FOREX TRADING SCAMS

Foreign exchange (Forex) investing is not a scam, plenty of scams have been associated with trading Forex. Regulators have put protections in place over the years and the market has improved significantly, making such scams increasingly rare.

Unfortunately, scams have been a big problem historically, faced by everyone in the Forex industry. As with any new industry, plenty of predators exist out there, looking to take advantage of newcomers.

Forex itself is a legitimate endeavor. You can engage in Forex trading as a real business and make real profits, but you must treat it as such. Don’t look at Forex trading as a get-rich-overnight business, no matter what you may read in hyped-up Forex trading guides.

With real work and time invested, you can have a profitable, legitimate Forex business. Like any other real business, though, there is no free lunch.

DEFINING THE SITUATION

A scam or fraud means an intentional deception has taken place, with the intent to take money from an unsuspecting person. Scams take place in a variety of ways but have become increasingly rare because of increasing regulations.

A distinct difference exists between a poorly-run brokerage, which isn’t necessarily a scam, and a fraudulent one. Even a poorly-run brokerage can run for a long time before something takes them out of the game.

WHAT MAKES A SCAM?

Forex trading first became available to retail traders in 1999. The first handful of years was wrought with overnight brokers that seemed to pop up and then close down shop without notice.

The common denominator was that these brokers were based in non-regulated countries. While some did take place the United States, the majority seemed to originate overseas where the only requirement to set up a brokerage was a few thousand dollars in fees.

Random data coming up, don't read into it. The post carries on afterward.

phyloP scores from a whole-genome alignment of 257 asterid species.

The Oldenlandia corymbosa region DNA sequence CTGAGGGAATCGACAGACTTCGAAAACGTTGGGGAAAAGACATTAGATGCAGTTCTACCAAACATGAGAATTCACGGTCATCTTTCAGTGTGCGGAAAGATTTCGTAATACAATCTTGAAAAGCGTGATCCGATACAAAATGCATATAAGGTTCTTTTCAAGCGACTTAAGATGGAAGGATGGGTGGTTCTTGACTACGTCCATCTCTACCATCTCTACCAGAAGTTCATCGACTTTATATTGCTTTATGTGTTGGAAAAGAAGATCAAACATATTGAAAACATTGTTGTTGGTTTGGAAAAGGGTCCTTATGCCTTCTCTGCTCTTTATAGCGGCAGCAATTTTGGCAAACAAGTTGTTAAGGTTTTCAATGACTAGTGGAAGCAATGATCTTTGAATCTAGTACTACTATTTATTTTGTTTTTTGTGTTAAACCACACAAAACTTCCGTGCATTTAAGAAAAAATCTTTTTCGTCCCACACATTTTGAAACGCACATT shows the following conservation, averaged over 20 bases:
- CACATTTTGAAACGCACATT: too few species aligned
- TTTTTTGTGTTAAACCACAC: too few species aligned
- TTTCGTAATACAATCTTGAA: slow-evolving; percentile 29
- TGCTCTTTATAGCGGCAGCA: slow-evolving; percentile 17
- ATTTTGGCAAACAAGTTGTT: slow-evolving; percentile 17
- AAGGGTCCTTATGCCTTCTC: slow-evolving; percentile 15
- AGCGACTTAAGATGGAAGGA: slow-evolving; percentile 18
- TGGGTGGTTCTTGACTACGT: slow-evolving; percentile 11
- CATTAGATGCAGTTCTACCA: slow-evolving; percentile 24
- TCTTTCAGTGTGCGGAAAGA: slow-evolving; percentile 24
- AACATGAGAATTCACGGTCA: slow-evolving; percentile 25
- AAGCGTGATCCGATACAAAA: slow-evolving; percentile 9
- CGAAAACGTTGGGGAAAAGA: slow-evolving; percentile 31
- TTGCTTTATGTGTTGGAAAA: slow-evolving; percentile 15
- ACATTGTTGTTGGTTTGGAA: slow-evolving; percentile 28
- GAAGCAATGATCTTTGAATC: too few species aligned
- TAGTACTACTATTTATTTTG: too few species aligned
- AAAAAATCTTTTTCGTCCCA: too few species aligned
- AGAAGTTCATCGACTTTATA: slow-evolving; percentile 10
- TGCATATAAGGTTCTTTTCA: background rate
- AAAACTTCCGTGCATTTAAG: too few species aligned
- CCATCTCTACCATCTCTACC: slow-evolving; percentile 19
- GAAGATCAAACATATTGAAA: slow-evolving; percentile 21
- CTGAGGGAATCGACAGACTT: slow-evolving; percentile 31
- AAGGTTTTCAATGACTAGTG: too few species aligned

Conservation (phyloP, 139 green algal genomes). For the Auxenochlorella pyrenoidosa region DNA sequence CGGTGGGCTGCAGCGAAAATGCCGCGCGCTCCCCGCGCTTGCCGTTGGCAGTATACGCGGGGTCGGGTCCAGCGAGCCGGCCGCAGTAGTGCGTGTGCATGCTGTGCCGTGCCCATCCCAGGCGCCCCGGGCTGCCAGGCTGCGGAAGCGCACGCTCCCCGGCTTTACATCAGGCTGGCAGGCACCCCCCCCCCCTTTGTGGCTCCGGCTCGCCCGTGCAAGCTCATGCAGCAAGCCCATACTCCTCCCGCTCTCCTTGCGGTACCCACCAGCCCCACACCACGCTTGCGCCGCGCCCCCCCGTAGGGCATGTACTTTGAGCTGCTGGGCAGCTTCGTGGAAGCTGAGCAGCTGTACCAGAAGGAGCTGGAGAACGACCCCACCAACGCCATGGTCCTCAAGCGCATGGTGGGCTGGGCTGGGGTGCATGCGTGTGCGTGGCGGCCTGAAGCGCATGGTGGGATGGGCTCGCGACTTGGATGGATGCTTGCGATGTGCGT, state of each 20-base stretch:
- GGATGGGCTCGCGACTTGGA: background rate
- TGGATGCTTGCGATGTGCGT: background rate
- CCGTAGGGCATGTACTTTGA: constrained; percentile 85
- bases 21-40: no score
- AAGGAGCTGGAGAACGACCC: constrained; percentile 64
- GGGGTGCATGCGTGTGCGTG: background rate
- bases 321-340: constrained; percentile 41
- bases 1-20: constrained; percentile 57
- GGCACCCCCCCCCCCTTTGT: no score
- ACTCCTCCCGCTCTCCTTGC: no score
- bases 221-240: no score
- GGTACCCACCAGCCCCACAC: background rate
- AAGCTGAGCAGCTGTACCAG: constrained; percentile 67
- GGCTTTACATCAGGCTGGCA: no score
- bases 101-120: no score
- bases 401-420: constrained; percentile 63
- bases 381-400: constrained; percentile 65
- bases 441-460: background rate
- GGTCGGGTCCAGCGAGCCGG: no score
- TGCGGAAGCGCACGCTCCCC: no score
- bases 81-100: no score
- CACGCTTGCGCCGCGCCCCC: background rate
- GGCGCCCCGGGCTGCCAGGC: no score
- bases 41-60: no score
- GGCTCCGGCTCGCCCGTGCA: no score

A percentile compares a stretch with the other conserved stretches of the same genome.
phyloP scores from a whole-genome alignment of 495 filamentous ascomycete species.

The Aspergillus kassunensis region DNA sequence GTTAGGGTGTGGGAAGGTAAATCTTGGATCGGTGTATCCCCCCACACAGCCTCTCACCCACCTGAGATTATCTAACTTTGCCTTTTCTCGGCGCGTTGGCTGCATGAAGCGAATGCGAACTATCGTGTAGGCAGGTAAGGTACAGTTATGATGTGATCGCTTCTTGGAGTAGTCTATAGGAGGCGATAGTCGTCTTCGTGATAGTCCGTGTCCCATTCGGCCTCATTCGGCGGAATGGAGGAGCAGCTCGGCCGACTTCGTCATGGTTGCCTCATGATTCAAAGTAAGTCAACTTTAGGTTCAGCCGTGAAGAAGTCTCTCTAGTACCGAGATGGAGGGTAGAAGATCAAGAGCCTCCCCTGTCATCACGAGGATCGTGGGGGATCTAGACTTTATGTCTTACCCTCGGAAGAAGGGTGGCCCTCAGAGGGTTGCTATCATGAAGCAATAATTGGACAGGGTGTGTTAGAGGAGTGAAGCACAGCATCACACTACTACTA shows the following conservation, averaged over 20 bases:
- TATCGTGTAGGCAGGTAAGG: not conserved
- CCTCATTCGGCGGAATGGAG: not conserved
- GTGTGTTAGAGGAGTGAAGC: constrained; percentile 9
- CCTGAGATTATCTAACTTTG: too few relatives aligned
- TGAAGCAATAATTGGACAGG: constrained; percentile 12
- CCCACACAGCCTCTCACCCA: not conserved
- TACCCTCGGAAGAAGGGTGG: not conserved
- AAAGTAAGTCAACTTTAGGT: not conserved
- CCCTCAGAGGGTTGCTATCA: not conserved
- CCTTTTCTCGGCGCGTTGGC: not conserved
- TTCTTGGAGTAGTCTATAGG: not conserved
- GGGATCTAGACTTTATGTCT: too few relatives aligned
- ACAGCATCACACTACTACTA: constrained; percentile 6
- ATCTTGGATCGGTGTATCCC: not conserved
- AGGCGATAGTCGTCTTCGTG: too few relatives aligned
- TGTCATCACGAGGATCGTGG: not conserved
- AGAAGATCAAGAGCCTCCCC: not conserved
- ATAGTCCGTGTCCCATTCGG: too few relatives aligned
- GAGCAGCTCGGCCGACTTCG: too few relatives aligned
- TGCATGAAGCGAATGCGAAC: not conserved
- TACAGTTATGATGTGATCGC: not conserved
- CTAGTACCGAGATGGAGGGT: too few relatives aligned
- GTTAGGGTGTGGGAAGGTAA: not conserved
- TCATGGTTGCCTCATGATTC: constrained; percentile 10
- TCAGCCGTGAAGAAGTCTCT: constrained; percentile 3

Since 2007, the occurrence of shops vanishing with clients funds has become very rare. Over the last few years, many Forex brokers have been acquired by others, or the shops of the shutdown brokers have been futures brokers whose clients were also able to trade Forex futures but not spot Forex such as MF Global.

While not scams, due to the Swiss National Bank removal of the Swiss peg to the Euro, two brokerages went under. One broker in New Zealand and Alpari’s UK division shut down due to losses that exceeded their excess capital.

 

SPOTTING A FOREX SCAM

The spot forex market trades $1.65 trillion a day, according to the Bank of International Settlements’ Triennial Survey. Combine that with currency options and futures contracts, and the amount traded on any given day is more than $5 trillion.

With this volume of money floating around an unregulated spot market that trades instantly, over the counter, with no accountability, Forex scams offer the lure of earning fortunes in limited amounts of time. While many of the popular old scams have ceased, due to serious enforcement actions by the Commodity Futures Trading Commission (CFTC) and the 1982 formation of the self-regulatory National Futures Association (NFA), some old scams do still linger, and new ones keep popping up.

BACK IN THE DAY: THE POINT-SPREAD SCAM

The old forex scam was based on computer manipulation of bid/ask spreads. The point spread between the bid and ask basically reflects the commission of a back-and-forth transaction processed through a broker. These spreads typically differ between currency pairs. The scam occurs when those point spreads differ widely among brokers. Brokers often do not offer the normal two- to three-point spread in the EUR/USD, for example, but spreads of seven pips or more. (A pip is the smallest price move that a given exchange rate makes based on market convention. Since most major currency pairs are priced to four decimal places, the smallest change is that of the last decimal point.) Factor four or more pips on every $1 million trade, and any potential gains resulting from a good investment are eaten away by commissions.

This scam has quieted down over the last 10 years, but be careful of any offshore retail brokers that are not regulated by the CFTC, NFA or their nation of origin. These tendencies still exist, and it’s quite easy for firms to pack up and disappear with the money when confronted with actions. Many saw a jail cell for these computer manipulations. But the majority of violators have historically been United States–based companies, not the offshore ones.

THE SIGNAL-SELLER SCAM

A popular modern-day scam is the signal seller. Signal sellers are retail firms, pooled asset managers, managed account companies or individual traders that offer a system – for a daily, weekly or monthly fee – that claims to identify favorable times to buy or sell a currency pair,based on professional recommendations that will make anyone wealthy. They tout their long experience and trading abilities, plus testimonials from people who vouch for how great a trader and friend the person is, and the vast wealth that this person has earned for them.